The National Oceanic and Atmospheric Administration (NOAA) and the Department of Commerce (DOC) posted similar disclaimers on their sites, alerting visitors about limited services. NOAA posted this message: "NOAA.gov and most associated web sites are unavailable. However, because the information this site provides is necessary to protect life and property, it will be updated and maintained during the federal government shutdown." Weather.gov is the only site that remains active.
Meanwhile, the Commerce Department, which manages the U.S. Census Bureau, the International Trade Administration, the U.S. Patent Office, NOAA, the National Institute of Standards and Technology (NIST) and other economic development agencies, said that information on its website will not be updated until the government reopens. It also warned visitors, "Transactions submitted via this website might not be processed and we will not be able to respond to inquiries until after appropriations are enacted."
According to the Commerce Department's plan for agency operations, most research activities at NIST and NOAA have been suspended, with the exception of real-time regular models on research computers used for hurricane and Federal Aviation Administration (FAA) flight planning.
In a letter to federal employees on Oct. 1, President Obama vowed to keep working with Congress to reopen the government and restore services. "Hopefully, we will resolve this quickly… And make sure that you receive the pay that you have earned," Obama said in the letter.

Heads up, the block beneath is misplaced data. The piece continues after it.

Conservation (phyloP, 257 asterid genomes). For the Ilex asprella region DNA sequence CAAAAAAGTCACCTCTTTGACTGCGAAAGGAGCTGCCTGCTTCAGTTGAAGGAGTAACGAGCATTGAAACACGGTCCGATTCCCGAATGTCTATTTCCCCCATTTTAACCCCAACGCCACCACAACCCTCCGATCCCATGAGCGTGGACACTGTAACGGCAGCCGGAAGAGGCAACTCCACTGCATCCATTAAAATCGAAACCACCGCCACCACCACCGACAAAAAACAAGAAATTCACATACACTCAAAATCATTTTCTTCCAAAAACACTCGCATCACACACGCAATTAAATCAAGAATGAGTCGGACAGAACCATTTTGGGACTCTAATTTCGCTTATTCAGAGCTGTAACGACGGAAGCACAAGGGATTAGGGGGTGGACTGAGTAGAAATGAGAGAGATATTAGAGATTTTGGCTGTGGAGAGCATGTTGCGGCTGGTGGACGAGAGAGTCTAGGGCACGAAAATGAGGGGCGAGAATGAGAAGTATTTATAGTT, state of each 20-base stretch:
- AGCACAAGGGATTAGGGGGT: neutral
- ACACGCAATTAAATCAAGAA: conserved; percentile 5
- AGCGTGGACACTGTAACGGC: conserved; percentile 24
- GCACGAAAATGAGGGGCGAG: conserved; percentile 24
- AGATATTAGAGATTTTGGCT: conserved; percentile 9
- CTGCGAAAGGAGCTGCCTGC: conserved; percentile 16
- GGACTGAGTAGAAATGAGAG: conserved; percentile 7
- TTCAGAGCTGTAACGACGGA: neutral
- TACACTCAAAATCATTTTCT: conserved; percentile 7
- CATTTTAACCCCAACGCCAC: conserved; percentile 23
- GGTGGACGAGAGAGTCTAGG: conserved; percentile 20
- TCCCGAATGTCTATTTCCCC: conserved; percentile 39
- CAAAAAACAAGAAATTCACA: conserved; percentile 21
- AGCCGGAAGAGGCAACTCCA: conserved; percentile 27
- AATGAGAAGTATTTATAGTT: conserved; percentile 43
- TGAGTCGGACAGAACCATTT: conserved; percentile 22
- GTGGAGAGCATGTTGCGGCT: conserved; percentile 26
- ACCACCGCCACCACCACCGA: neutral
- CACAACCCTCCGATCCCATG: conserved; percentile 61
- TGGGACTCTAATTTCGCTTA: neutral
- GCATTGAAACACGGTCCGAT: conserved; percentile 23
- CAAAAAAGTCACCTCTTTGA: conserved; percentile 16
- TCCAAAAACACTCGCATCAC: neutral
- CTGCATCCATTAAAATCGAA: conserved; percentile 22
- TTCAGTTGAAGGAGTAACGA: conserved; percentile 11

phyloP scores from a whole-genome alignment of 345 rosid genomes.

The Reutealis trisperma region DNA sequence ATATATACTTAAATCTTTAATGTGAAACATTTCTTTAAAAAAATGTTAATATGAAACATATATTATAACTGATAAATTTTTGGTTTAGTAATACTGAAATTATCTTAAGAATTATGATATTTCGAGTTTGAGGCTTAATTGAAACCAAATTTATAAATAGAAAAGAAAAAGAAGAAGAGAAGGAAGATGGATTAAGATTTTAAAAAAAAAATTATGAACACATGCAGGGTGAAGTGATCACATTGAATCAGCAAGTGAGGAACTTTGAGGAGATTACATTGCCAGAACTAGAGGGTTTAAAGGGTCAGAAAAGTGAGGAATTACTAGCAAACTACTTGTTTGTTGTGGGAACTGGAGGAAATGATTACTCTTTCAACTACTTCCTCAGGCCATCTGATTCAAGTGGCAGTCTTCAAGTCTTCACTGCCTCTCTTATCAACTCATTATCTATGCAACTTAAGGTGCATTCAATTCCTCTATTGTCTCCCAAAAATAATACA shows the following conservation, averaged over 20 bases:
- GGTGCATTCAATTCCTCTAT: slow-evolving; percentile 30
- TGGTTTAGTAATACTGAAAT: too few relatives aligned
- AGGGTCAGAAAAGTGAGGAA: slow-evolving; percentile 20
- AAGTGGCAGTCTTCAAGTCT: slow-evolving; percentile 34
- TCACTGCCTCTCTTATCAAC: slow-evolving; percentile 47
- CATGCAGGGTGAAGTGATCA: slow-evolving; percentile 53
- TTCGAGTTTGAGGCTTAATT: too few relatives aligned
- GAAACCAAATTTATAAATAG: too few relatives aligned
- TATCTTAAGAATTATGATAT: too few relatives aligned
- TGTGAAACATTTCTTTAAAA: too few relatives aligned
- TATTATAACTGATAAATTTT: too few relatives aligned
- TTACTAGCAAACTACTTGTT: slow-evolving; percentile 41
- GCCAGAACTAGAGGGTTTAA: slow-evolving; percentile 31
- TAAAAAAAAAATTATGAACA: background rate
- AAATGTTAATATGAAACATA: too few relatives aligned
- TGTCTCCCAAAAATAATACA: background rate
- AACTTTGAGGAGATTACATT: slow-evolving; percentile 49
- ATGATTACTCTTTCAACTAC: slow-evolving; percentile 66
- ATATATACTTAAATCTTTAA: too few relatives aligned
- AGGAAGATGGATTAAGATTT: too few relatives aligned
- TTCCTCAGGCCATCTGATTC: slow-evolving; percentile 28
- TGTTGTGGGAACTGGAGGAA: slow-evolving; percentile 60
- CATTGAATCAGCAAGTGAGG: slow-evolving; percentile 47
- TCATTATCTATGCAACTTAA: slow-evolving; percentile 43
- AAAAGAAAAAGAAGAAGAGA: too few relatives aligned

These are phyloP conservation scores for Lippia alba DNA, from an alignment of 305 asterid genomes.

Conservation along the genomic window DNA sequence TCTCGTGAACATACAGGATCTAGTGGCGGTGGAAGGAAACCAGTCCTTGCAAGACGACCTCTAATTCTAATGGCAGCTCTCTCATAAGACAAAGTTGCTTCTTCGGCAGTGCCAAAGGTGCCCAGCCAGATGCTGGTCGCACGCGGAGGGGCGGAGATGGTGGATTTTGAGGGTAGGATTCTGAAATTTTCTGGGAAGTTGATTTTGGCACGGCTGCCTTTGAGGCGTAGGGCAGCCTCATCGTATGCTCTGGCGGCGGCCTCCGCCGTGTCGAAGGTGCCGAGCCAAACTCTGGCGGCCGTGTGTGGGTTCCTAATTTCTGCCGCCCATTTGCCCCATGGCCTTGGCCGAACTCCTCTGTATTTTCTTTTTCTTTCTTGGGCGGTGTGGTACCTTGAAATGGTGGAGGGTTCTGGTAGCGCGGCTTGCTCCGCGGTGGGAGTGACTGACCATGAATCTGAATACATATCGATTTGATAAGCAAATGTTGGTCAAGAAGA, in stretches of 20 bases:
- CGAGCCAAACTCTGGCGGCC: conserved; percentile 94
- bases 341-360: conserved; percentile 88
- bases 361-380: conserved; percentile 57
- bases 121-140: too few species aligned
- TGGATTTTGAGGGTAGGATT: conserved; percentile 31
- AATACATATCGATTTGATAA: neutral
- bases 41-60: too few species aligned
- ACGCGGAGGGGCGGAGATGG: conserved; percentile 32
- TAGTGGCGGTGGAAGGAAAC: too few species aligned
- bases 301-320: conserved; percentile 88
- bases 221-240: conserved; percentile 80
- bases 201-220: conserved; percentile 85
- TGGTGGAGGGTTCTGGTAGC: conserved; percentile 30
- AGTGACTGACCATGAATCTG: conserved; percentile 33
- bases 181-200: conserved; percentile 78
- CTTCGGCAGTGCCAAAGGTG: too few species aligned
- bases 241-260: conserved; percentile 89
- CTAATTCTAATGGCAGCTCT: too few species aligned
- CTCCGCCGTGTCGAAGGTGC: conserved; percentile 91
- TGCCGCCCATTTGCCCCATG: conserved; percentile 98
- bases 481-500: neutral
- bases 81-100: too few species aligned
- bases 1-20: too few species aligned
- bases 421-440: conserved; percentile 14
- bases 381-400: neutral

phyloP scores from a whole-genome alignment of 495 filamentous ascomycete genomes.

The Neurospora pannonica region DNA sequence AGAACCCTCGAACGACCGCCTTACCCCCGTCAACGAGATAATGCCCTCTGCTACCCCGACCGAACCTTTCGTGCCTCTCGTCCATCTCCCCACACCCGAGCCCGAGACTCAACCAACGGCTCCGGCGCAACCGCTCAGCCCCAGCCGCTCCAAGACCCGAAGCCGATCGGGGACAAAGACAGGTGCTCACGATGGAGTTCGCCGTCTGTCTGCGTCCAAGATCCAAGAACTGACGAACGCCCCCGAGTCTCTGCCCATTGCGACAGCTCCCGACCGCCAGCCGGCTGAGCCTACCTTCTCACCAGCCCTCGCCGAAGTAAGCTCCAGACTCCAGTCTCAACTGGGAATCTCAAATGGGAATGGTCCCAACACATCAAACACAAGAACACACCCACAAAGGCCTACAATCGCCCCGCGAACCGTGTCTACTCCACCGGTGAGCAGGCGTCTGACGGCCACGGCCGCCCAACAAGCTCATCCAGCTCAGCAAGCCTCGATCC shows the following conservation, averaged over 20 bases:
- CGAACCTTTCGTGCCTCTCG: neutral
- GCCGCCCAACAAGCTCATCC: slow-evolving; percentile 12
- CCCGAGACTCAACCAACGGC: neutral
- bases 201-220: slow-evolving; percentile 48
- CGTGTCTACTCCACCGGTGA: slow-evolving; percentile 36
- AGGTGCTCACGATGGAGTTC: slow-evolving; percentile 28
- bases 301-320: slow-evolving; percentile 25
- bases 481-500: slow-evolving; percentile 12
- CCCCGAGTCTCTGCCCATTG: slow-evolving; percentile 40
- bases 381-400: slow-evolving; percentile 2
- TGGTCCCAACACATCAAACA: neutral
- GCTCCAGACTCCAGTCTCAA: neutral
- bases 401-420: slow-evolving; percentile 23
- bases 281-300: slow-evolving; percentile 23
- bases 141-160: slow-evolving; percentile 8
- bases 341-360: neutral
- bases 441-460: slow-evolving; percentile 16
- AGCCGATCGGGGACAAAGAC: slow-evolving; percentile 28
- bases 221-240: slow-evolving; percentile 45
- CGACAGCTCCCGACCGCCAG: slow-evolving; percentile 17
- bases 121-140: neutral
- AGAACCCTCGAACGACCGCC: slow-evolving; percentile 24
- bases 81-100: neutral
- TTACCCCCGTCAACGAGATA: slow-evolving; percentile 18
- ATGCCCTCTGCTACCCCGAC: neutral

The magnitude of furloughs now affecting federal agencies can be gleaned from contingency documents that the White House Office of Management and Budget requires of federal agencies. A review of those documents reported that nearly 800,000 employees were to be furloughed in the event of a shutdown. That includes roughly half of the civilian employees working for the Department of Defense. The figures do not include active-duty uniformed military personnel.
The balance of employees not slated for furloughs were expected to report to work to support essential public services and for national security, even though it remains unclear whether Congress will pay them retroactively for their service, as they have during past shutdowns.
In a number of instances, employees designated as non-essential during a shutdown were still asked to report for work, as was the case with Department of Energy employees.
How and when the Congressional stalemate over federal funding will be resolved remains hard to answer. But experts are already predicting the shutdown will be costly to the government as well as to government contractors and add significant risks to federal IT operations.
Stan Soloway, president and CEO of the Professional Services Council, notes that a backlog of contracts are already clogging up the delivery of services for federal agencies. "If you don't have sufficient acquisition folks working, it's just going to make the clogging worse," he said. "If [the shutdown] is just a day or two, it won't be that bad. If it's longer, like the one in 1996 that was 22 days, it will be much worse."